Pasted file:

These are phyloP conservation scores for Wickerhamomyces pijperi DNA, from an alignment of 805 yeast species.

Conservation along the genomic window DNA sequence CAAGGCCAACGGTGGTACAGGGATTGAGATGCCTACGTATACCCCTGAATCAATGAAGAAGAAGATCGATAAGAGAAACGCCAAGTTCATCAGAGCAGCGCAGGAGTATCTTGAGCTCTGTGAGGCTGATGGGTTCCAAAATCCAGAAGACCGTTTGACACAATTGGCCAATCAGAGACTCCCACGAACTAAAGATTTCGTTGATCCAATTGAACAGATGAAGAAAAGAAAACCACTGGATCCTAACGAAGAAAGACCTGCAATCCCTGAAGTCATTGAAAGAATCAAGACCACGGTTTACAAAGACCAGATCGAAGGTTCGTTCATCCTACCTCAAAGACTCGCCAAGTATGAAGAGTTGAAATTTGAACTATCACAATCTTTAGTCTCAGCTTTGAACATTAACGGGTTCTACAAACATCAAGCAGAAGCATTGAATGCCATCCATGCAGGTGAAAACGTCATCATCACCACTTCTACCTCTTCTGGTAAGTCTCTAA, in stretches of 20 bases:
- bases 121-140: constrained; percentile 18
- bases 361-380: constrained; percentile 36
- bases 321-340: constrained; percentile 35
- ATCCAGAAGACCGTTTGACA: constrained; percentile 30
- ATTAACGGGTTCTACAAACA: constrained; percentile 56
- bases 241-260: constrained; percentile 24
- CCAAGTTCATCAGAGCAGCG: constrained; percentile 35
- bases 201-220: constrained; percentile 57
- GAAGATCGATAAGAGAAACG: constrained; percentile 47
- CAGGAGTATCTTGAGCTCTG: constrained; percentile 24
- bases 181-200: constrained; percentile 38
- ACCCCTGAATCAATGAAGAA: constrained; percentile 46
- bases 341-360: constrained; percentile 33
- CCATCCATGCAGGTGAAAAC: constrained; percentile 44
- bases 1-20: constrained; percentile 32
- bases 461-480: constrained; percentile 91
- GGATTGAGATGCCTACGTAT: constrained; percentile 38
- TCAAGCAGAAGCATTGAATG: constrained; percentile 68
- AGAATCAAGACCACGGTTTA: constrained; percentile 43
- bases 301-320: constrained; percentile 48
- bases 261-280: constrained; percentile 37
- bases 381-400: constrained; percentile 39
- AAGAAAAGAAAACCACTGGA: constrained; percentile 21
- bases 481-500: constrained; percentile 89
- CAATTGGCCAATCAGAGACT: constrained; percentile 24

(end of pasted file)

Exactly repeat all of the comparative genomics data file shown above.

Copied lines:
These are phyloP conservation scores for Wickerhamomyces pijperi DNA, from an alignment of 805 yeast species.

Conservation along the genomic window DNA sequence CAAGGCCAACGGTGGTACAGGGATTGAGATGCCTACGTATACCCCTGAATCAATGAAGAAGAAGATCGATAAGAGAAACGCCAAGTTCATCAGAGCAGCGCAGGAGTATCTTGAGCTCTGTGAGGCTGATGGGTTCCAAAATCCAGAAGACCGTTTGACACAATTGGCCAATCAGAGACTCCCACGAACTAAAGATTTCGTTGATCCAATTGAACAGATGAAGAAAAGAAAACCACTGGATCCTAACGAAGAAAGACCTGCAATCCCTGAAGTCATTGAAAGAATCAAGACCACGGTTTACAAAGACCAGATCGAAGGTTCGTTCATCCTACCTCAAAGACTCGCCAAGTATGAAGAGTTGAAATTTGAACTATCACAATCTTTAGTCTCAGCTTTGAACATTAACGGGTTCTACAAACATCAAGCAGAAGCATTGAATGCCATCCATGCAGGTGAAAACGTCATCATCACCACTTCTACCTCTTCTGGTAAGTCTCTAA, in stretches of 20 bases:
- bases 121-140: constrained; percentile 18
- bases 361-380: constrained; percentile 36
- bases 321-340: constrained; percentile 35
- ATCCAGAAGACCGTTTGACA: constrained; percentile 30
- ATTAACGGGTTCTACAAACA: constrained; percentile 56
- bases 241-260: constrained; percentile 24
- CCAAGTTCATCAGAGCAGCG: constrained; percentile 35
- bases 201-220: constrained; percentile 57
- GAAGATCGATAAGAGAAACG: constrained; percentile 47
- CAGGAGTATCTTGAGCTCTG: constrained; percentile 24
- bases 181-200: constrained; percentile 38
- ACCCCTGAATCAATGAAGAA: constrained; percentile 46
- bases 341-360: constrained; percentile 33
- CCATCCATGCAGGTGAAAAC: constrained; percentile 44
- bases 1-20: constrained; percentile 32
- bases 461-480: constrained; percentile 91
- GGATTGAGATGCCTACGTAT: constrained; percentile 38
- TCAAGCAGAAGCATTGAATG: constrained; percentile 68
- AGAATCAAGACCACGGTTTA: constrained; percentile 43
- bases 301-320: constrained; percentile 48
- bases 261-280: constrained; percentile 37
- bases 381-400: constrained; percentile 39
- AAGAAAAGAAAACCACTGGA: constrained; percentile 21
- bases 481-500: constrained; percentile 89
- CAATTGGCCAATCAGAGACT: constrained; percentile 24